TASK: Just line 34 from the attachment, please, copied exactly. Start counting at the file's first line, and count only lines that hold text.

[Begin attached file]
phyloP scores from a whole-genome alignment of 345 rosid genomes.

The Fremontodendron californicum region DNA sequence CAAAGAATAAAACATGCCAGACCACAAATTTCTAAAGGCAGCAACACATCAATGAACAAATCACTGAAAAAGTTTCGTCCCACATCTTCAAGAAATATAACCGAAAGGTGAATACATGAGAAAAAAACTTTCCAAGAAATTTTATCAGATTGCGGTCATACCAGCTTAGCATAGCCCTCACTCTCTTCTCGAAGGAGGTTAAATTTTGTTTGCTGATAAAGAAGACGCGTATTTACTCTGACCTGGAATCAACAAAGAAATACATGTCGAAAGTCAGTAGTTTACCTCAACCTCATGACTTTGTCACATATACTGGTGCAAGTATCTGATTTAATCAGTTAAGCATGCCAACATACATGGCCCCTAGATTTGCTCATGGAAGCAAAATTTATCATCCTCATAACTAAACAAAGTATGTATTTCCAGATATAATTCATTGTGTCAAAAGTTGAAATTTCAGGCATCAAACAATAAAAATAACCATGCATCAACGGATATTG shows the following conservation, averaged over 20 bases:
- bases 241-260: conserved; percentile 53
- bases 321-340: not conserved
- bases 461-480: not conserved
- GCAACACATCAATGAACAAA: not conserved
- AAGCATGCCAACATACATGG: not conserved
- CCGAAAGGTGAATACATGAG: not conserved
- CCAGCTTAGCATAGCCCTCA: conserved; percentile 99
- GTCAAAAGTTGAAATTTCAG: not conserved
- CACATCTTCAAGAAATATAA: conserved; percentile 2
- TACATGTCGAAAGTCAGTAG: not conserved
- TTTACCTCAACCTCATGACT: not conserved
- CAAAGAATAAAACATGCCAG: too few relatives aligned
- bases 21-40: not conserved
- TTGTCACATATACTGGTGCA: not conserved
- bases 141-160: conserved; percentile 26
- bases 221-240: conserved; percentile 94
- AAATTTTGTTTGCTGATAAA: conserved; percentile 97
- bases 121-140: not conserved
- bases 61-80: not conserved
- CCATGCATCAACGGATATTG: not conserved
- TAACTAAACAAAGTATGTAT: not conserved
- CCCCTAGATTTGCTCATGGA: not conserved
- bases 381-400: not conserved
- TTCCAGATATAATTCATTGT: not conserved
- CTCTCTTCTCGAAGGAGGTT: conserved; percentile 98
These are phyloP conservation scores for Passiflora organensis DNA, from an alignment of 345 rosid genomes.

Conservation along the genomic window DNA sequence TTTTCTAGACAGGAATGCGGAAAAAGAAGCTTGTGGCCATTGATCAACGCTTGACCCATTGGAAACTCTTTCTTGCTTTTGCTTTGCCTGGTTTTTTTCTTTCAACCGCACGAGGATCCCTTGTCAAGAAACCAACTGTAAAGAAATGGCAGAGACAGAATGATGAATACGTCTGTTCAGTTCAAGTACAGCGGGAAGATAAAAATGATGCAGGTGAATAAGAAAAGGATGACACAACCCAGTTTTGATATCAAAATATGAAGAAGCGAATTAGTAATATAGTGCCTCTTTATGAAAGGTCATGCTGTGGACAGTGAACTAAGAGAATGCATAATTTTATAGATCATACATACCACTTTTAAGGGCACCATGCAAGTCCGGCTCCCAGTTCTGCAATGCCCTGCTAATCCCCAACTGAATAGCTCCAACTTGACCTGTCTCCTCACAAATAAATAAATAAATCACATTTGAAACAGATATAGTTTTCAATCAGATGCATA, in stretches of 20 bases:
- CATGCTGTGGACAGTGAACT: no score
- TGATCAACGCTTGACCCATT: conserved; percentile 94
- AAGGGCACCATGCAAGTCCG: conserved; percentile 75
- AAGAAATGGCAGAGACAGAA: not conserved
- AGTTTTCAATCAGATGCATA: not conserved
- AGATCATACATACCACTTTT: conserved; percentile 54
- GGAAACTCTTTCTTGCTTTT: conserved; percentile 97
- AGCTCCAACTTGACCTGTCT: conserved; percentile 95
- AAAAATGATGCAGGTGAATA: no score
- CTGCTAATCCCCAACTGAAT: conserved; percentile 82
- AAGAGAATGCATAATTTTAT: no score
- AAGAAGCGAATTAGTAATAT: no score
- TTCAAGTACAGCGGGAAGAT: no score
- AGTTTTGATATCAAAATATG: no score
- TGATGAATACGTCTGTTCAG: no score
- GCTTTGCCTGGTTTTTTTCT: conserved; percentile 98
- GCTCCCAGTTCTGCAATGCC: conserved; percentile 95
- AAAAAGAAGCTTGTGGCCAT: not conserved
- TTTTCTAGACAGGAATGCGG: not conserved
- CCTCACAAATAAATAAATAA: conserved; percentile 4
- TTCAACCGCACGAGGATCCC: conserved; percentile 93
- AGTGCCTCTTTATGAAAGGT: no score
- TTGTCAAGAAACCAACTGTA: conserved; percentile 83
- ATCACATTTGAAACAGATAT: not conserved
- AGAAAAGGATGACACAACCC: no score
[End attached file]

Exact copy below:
- AGTTTTCAATCAGATGCATA: not conserved